Alexandrakis G, Haimovici R, Miller D, et al.
Bascom Palmer Eye Institute, University of Miami School of Medicine, Miami, Florida, USA.
SourceAm J Ophthalmol 2000 May; 129(5)
To study the indications and role of diagnostic corneal biopsy in the management of patients with progressive microbial keratitis.
The records of 33 consecutive patients who underwent a diagnostic corneal biopsy from January 1, 1986, to December 31, 1998, were reviewed. The indication for corneal biopsy was progressive infectious keratitis despite intensive broad-spectrum topical antimicrobial therapy, or progressive stromal infiltration inaccessible to corneal scrapings. Microbiologic evaluation of all corneal biopsies was performed, and 11 of the 33 biopsies were also examined histopathologically.
A microorganism was isolated from 27 (82%) of the 33 corneal biopsies. Of the six patients with a negative biopsy, a penetrating keratoplasty was performed in five patients and the pathogen was identified by examination of the corneal button. In one patient no microorganism was identified; however, the infection resolved with topical antimicrobial therapy. The most common risk factor for keratitis was foreign body exposure or corneal abrasion (14 patients). A solid stromal infiltrate was the most common pattern of corneal involvement. Corneal biopsy revealed previously unidentified microorganisms that led to a change in antimicrobial therapy in 24 (89%) of the 27 patients and confirmed prior culture results in the remaining 3 patients. Microbiologic evaluation of the corneal biopsy was more sensitive than histopathologic examination. Acanthamoeba was the most commonly isolated pathogen (five cases), followed by Propionibacterium acnes and Fusarium (four cases each). Gram-positive organisms were isolated in 16 patients. Only five of the 27 patients with a positive corneal biopsy required a penetrating keratoplasty, in contrast to five of the six patients with a negative corneal biopsy (P =.005). During the 13-year period of the study, only three corneal biopsies were performed in the last 6 years.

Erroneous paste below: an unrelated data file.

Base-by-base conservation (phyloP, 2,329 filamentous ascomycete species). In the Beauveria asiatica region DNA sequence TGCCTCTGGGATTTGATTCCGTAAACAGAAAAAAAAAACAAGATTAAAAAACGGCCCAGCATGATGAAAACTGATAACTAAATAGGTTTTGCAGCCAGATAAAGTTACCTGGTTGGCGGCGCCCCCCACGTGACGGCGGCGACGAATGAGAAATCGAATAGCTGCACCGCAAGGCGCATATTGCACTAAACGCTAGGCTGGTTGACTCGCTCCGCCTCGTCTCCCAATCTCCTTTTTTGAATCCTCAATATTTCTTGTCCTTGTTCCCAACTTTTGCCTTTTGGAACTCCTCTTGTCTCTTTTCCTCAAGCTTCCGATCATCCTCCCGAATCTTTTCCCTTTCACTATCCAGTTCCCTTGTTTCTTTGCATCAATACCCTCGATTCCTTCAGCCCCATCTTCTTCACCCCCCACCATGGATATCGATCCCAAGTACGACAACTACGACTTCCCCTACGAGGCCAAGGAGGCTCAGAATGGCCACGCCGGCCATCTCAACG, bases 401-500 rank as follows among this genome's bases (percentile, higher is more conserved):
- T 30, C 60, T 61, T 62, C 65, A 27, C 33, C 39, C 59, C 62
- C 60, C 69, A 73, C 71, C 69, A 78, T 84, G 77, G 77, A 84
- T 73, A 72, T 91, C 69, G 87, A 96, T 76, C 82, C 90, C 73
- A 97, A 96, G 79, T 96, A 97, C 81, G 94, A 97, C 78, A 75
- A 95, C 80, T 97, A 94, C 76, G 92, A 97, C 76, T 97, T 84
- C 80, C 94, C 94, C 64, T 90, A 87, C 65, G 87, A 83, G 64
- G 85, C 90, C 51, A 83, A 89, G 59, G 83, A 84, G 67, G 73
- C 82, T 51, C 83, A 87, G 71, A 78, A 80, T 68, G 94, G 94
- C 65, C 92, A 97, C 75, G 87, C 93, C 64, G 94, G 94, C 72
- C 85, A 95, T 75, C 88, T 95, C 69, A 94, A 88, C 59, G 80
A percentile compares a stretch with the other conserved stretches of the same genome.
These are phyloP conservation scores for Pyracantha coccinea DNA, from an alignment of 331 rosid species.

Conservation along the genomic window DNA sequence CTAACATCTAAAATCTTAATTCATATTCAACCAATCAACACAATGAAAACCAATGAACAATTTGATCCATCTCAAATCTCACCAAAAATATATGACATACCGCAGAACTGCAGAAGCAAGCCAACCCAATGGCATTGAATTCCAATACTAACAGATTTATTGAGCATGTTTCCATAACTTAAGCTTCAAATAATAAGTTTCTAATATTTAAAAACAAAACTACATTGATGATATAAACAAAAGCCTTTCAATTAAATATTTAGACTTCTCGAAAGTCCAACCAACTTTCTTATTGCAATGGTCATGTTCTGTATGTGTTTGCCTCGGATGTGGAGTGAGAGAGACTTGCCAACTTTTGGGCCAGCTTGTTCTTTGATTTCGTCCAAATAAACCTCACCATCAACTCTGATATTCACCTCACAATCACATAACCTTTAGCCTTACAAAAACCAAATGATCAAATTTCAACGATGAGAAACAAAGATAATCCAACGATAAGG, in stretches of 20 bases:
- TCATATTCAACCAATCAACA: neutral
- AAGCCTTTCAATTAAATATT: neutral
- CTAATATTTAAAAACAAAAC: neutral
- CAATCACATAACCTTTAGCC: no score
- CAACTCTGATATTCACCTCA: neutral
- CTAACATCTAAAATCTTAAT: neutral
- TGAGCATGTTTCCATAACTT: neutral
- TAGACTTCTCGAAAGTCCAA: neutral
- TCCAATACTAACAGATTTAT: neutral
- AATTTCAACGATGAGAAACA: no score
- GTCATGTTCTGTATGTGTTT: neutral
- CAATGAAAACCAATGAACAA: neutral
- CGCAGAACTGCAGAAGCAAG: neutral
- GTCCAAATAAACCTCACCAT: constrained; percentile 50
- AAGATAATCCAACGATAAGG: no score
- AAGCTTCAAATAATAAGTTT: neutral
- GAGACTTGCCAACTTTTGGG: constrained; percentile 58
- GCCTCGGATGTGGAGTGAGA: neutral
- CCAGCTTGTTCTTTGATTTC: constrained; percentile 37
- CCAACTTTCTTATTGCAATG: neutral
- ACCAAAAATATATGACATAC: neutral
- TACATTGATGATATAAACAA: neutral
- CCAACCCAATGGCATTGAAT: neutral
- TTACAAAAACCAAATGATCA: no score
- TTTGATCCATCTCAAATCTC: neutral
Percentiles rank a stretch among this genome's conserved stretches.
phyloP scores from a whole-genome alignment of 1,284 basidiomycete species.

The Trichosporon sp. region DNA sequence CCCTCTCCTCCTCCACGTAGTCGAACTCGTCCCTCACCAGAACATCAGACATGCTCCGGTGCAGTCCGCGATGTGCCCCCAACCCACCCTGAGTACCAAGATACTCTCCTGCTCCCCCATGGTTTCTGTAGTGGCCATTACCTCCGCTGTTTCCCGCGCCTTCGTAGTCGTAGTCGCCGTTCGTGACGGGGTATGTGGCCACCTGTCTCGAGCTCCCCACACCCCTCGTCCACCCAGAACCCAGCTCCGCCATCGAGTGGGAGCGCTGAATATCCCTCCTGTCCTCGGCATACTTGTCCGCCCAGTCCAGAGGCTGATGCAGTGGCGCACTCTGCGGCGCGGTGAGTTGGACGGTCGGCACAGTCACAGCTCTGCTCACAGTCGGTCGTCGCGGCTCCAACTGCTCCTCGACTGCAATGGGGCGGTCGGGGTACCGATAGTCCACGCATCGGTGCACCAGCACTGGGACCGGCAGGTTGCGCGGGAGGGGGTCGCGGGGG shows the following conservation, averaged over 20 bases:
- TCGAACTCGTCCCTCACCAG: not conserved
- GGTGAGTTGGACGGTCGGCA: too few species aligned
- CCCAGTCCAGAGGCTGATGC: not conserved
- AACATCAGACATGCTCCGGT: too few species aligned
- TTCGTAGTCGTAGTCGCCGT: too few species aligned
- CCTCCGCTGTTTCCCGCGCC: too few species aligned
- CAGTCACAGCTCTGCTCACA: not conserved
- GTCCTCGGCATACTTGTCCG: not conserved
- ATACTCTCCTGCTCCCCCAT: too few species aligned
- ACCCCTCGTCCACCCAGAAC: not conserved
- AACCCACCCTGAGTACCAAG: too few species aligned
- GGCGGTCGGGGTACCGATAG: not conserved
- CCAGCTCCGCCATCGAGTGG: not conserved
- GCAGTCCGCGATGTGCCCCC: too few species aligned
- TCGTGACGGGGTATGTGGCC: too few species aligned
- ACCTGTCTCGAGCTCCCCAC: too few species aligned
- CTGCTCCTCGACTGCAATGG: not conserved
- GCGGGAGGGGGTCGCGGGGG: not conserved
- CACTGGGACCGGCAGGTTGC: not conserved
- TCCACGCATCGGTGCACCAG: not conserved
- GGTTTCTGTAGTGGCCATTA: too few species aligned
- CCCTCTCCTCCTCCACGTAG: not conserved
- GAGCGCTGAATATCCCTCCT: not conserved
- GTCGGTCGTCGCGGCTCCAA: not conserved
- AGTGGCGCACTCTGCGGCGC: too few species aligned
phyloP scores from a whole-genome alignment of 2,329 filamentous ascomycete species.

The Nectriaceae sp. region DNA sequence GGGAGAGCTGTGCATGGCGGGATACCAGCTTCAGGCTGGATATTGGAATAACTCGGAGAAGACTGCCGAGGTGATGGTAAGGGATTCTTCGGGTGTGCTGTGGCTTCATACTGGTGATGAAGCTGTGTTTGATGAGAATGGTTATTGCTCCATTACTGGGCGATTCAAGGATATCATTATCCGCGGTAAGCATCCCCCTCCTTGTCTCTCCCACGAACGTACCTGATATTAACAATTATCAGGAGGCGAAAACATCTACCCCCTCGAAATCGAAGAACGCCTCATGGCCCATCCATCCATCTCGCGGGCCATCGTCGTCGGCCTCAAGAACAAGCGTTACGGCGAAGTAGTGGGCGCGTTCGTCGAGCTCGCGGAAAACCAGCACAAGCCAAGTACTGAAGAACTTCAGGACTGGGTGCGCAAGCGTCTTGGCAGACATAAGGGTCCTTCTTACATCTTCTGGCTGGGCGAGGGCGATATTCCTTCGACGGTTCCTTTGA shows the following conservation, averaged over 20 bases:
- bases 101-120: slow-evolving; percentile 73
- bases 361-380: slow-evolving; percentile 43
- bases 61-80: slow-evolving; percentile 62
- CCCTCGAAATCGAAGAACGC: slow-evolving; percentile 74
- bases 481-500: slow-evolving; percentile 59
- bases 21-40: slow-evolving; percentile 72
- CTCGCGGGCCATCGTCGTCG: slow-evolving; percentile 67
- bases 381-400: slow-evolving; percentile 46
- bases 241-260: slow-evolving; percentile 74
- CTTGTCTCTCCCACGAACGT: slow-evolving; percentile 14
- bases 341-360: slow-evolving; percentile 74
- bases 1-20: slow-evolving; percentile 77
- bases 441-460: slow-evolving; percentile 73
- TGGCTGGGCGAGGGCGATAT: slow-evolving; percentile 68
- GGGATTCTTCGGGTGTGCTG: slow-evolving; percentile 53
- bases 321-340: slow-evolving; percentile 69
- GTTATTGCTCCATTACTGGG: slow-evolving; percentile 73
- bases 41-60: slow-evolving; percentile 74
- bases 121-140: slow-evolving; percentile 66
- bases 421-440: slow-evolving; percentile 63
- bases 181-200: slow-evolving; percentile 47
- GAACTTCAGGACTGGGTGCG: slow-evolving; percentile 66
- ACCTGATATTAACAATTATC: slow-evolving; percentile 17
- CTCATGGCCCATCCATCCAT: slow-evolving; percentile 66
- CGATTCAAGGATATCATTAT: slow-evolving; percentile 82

Microbiologic evaluation of a diagnostic corneal biopsy contributed significantly to the diagnosis, treatment, and outcome of patients with progressive infectious keratitis.
MeshAcanthamoebaAdolescentAdultAgedAged, 80 and overAnimalsAnti-Bacterial AgentsBacteriaBiopsyCorneaDisease ProgressionEye Foreign BodiesEye InfectionsFemaleFungiHumansKeratitisKeratoplasty, PenetratingMaleMiddle Aged
Journal Article Research Support, Non-U.S. Gov't